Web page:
All of this was potentially deeply humiliating for the Royal Family, but it became ten times more serious when it turned out that Queen Catherine's dealings with these two men had not simply been confined to her youthful folly. Henry Mannox now served on her household staff as a musician, a relatively minor post to be sure, but Dereham, her one-time fiancé had been given the premier and intimate position of being the Queen's private secretary, one which meant he came into contact with Catherine on a daily basis. When the archbishop discovered this, he went straight to the King to say that given her past liaisons with both men, Catherine's appointments of them to her household staff at the very least suggested emotional infidelity to her husband and at worse that she was planning to resume sexual relations with them. If she hadn't done already, that is. "She has betrayed you in thought," he told the King, "and if she had an opportunity would have betrayed you in deed." Henry, for the first time in his life the victim of adultery rather than the perpetrator, burst into floods of tears in front of the eyes of his embarrassed councillors, who had absolutely no idea what they were supposed to say or do in such a situation. Archbishop Cranmer was ordered to extend his investigation into every detail of the Queen's private life in the sixteen months that she had been married to the King and to discover if she had indeed gone to bed with Mannox or, more probably, with Dereham, at any point since July of 1540.

December 9th, 1793: The Death of Gabrielle de Polignac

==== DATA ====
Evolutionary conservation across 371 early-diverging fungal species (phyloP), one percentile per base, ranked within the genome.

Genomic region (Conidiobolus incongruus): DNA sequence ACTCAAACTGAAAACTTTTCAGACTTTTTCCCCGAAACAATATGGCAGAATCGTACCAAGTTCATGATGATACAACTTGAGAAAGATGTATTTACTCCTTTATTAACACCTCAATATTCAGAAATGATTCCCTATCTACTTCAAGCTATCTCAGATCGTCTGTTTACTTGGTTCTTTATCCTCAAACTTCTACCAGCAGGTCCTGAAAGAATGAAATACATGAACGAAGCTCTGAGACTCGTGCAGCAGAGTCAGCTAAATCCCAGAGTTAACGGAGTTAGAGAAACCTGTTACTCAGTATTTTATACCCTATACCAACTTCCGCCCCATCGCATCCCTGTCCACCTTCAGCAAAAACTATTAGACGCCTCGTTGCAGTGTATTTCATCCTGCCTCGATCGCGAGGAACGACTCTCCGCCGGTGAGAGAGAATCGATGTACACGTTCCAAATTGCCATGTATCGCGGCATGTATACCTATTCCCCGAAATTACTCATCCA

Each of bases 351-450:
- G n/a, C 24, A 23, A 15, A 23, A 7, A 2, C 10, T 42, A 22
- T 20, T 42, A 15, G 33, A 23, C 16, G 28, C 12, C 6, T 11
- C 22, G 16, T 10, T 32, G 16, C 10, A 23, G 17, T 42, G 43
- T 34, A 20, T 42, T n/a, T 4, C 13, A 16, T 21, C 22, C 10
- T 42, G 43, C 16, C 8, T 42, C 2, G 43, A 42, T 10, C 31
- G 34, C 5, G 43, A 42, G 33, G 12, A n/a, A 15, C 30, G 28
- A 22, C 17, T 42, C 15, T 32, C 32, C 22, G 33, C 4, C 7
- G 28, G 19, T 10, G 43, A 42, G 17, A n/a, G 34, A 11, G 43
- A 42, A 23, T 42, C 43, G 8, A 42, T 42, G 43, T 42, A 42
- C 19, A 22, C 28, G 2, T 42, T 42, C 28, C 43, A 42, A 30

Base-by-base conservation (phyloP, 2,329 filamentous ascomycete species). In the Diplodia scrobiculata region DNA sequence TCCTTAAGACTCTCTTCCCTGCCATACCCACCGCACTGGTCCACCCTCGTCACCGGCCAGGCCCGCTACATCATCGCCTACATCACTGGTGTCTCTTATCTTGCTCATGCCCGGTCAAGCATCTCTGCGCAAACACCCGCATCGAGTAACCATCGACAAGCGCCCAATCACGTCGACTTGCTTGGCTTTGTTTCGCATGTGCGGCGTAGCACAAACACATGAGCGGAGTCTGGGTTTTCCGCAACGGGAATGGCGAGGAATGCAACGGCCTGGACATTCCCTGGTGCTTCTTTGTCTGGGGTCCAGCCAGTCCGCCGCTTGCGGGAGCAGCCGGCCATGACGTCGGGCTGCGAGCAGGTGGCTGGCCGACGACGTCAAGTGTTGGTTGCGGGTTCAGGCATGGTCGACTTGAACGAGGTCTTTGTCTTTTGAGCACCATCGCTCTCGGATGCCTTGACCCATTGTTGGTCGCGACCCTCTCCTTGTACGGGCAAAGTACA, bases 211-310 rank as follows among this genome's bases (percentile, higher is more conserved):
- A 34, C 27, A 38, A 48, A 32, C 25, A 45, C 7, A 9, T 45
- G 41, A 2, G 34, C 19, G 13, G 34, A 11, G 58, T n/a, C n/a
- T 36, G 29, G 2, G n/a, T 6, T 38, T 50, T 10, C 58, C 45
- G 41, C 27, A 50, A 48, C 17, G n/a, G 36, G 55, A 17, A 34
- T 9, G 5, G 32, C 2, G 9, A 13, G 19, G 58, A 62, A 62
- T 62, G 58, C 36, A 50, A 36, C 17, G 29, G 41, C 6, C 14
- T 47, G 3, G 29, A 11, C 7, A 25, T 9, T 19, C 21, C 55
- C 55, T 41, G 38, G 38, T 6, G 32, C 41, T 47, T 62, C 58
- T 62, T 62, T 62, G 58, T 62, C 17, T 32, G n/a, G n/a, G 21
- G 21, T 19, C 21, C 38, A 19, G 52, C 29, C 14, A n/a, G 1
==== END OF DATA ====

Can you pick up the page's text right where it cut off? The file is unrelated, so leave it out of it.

'Who is this? And what is here?
And in the lighted palace near
Died the sound of royal cheer;
And they crossed themselves for fear,
All the Knights at Camelot;
But Lancelot mused a little space
He said, "She has a lovely face;
God in His mercy lend her grace,
The Lady of Shalott."'
- Alfred, Lord Tennyson

Illustration above: An anonymous royalist pamphlet from 1793, showing the Angel of Death inscribing a monument to the Duchesse de Polignac

 

On December 9th, 1793, one of the last and the most exquisite of the ancien régime's socialites, Gabrielle, Duchesse de Polignac, died in exile in Vienna, less than two months after the execution of her friend and patroness, Queen Marie-Antoinette. She had been ailing for some time, although what precisely caused her death is still something of a mystery. In his 1974 biography Louis and Antoinette, Vincent Cronin wrote "Gabrielle de Polignac contracted a sudden illness in December 1793 and was dead within twelve hours". It may be that the duchess's death was hastened by a sudden infection caught in the depths of the Austrian winter, but it seems clear to me from my own research that for quite a few years prior to her death, Madame de Polignac had not been in good health. Her young and pretty daughter wrote in a letter to one of her mother's many English friends that since the news of the Queen's execution in October it had been possible to see Death written all over Gabrielle's face. The former court painter, Madame Le Brun, living nearby, wrote that in the final months of her life Gabrielle's "still lovely" face had been drained of its colour by the combined effects of sorrow and illness. Lady Antonia Fraser, author of Marie Antoinette: The Journey surmises that the cause of La Belle Gabrielle's death may therefore have been terminal cancer, exacerbated by suffering. At the time, others suggested it may have been consumption (tuberculosis.)